Goverment considers two-year MOT

  • MOT frequency may change from every year, to every two
  • New cars would only be tested after four years
  • Goverment warned of potential increase in accidents

The Department for Transport is considering reducing the frequency of MOT tests in order to fall in line with the European Union.

In the UK a vehicle must have its MOT test within three years of registration - and tests yearly thereafter. The European Union regulations, however, state that a vehicle should have its first test when they are four years old, then a test every two years.

Roadsafe, a partnership of leading companies which aims to reduce road accidents, has warned against the change, because an annual MOT is essential for picking up faults with a vehicle. Simply extending the time between these tests will potentially put lives at risk.

Testers in the UK pick up on 8.5 million cars with defects each year and the Department for Transport has acknowledged this in their own reports - stating that reducing the frequency of MOT tests would increase the number of dangerous cars and casualties

In 2008 the failure rate for MOTs was 35%, increasing between 2009 and 2010 to 37%. Regardless of this issue, and their own information, the Department for Transport is still looking to reduce the frequency of tests.

Owners are typically expected to service and maintain their cars between tests but few do - simply relying on the MOT to pick up on any problems such as failed bulbs, poor brakes or illegal tyres - with over 12% of tyres being illegal on replacement.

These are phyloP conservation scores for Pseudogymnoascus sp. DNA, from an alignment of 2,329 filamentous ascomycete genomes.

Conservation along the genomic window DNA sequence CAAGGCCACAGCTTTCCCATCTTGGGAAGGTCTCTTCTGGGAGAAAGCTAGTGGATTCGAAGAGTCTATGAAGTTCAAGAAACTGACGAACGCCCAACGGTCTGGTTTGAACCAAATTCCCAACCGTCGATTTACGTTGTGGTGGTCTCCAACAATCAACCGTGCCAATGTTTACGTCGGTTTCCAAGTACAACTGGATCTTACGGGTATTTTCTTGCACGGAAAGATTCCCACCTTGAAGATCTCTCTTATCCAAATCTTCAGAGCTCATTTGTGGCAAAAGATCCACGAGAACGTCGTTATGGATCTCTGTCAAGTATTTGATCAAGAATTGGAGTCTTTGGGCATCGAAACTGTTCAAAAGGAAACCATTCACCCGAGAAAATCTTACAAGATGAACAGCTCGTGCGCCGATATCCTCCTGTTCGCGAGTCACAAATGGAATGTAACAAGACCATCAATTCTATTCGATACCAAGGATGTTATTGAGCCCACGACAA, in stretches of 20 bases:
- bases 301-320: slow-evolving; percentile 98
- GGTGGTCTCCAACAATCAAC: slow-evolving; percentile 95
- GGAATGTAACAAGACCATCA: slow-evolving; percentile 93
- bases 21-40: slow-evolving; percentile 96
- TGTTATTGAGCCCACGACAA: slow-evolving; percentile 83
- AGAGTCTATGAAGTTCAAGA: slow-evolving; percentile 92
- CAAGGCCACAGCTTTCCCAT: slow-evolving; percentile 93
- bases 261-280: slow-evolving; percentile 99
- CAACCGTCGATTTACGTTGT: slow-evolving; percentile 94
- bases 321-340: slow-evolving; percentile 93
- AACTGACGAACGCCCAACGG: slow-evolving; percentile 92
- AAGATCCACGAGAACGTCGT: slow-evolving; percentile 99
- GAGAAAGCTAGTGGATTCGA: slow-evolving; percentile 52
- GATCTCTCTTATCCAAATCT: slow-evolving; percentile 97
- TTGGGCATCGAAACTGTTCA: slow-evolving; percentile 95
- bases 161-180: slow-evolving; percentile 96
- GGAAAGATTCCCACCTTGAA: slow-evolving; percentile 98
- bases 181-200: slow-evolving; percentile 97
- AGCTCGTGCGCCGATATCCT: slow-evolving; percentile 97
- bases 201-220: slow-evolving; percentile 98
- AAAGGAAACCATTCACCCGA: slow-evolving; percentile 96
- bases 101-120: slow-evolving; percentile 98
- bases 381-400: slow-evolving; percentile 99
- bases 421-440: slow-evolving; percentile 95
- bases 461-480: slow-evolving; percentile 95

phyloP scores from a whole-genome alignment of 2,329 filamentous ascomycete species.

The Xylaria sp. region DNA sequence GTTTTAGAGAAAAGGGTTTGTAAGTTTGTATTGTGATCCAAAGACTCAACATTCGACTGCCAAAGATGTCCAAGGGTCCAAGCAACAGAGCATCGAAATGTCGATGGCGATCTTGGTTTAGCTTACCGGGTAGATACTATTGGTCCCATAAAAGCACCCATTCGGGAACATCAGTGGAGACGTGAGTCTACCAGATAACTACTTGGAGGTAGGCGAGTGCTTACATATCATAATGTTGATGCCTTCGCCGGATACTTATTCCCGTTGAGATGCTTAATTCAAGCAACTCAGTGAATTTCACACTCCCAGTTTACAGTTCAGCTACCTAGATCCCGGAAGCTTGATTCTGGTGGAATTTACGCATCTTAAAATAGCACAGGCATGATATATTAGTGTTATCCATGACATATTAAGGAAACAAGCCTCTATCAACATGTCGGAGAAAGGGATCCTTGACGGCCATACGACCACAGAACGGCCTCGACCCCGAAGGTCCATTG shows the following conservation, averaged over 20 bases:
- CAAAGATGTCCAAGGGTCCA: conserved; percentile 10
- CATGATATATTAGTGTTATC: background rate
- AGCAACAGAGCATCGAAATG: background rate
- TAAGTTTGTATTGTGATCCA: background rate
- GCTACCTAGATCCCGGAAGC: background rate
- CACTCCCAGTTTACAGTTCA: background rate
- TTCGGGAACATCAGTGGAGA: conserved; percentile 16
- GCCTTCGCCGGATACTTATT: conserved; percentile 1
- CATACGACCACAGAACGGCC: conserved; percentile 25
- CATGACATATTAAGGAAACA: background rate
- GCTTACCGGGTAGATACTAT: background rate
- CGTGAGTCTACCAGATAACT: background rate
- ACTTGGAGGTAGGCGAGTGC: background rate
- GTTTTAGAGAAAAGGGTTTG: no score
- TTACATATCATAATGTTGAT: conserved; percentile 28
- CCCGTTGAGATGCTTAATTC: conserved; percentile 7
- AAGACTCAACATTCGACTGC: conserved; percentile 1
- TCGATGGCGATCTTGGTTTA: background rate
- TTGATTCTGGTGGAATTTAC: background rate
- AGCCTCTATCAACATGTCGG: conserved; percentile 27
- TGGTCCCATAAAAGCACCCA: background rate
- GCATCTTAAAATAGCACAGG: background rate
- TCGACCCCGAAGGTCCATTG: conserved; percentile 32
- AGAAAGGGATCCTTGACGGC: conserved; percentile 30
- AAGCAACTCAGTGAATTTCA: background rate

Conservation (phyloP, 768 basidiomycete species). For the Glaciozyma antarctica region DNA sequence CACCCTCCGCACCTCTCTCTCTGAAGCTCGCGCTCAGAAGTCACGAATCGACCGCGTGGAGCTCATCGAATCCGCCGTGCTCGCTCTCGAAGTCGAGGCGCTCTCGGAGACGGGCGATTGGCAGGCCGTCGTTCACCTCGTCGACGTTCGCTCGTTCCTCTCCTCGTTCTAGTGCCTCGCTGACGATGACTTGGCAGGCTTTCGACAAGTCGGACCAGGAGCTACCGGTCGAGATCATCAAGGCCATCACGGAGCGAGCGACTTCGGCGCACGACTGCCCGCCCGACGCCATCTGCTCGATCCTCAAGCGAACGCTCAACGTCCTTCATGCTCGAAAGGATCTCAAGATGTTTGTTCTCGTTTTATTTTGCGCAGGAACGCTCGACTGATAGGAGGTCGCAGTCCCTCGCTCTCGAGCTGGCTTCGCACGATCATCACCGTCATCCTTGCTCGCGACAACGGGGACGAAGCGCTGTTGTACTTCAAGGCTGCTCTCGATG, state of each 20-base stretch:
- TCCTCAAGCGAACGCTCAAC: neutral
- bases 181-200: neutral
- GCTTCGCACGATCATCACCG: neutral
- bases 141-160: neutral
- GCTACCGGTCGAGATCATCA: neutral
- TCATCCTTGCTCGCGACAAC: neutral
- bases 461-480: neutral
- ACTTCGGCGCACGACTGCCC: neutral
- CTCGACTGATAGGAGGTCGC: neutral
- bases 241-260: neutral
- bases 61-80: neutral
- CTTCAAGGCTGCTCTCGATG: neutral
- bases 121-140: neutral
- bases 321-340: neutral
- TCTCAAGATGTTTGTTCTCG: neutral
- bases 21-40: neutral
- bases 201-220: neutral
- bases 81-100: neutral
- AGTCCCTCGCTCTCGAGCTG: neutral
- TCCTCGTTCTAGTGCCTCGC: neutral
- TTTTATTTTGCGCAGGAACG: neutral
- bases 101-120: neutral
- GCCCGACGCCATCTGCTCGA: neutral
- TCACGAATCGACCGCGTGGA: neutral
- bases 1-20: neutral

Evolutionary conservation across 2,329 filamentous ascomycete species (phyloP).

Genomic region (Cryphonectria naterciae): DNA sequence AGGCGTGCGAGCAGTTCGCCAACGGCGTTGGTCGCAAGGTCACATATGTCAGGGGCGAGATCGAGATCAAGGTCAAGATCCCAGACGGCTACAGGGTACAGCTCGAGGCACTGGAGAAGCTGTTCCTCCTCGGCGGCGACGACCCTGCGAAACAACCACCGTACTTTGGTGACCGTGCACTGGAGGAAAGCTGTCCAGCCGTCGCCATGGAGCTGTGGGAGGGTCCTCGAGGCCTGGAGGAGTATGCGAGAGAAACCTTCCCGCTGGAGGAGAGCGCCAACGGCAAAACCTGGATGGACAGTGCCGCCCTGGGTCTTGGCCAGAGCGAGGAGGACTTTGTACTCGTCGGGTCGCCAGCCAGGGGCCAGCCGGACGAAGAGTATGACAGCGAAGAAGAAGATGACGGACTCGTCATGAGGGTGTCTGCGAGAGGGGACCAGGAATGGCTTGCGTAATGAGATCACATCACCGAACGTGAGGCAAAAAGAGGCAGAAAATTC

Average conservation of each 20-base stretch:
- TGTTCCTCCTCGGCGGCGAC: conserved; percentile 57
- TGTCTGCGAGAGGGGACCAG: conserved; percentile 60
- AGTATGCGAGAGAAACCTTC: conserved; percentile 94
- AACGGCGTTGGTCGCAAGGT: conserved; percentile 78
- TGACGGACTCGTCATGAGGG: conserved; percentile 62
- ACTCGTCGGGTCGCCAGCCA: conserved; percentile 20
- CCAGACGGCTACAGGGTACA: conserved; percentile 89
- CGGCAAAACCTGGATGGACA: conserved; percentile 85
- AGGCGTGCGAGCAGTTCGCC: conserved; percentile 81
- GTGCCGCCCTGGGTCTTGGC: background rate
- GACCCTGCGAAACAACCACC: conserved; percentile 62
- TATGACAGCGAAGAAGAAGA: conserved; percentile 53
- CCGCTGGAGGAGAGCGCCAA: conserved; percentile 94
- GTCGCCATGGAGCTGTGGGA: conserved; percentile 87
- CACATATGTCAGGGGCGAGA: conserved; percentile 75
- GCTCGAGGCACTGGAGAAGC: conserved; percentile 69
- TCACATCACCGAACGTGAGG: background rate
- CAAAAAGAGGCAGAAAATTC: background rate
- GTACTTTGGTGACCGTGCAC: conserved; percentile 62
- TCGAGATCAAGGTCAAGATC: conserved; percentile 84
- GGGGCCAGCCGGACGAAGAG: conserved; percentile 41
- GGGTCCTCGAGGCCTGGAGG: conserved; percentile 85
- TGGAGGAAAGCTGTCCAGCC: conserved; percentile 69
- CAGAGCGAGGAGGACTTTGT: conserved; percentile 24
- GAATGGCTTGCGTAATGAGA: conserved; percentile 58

One counter argument that has been presented is that modern vehicles are more reliable and better built - but this is irrelevant when you consider that a 3 year old car could do 20,000 miles a year and have completely illegal brakes and tyres - so if the new system was in place then in that situation it could still be driven for another year. A vehicle's condition is the responsibility of the owner and regardless of how well made it is, or how new it is, if the owner fails to maintain it or identify faults then it will become dangerous - hence the need for an MOT to inspect for faults on a routine basis.

If the current system were to change to a two-year interval, the number of unsafe vehicles on the road could rise dramatically and lead to more accidents.

Increasing the duration between MOTs could also cause financial problems for many smaller garages that base their business solely on MOT testing and MOT-testing related work.

Despite the facts and figures, the Department for Transport is still investigating the potential change.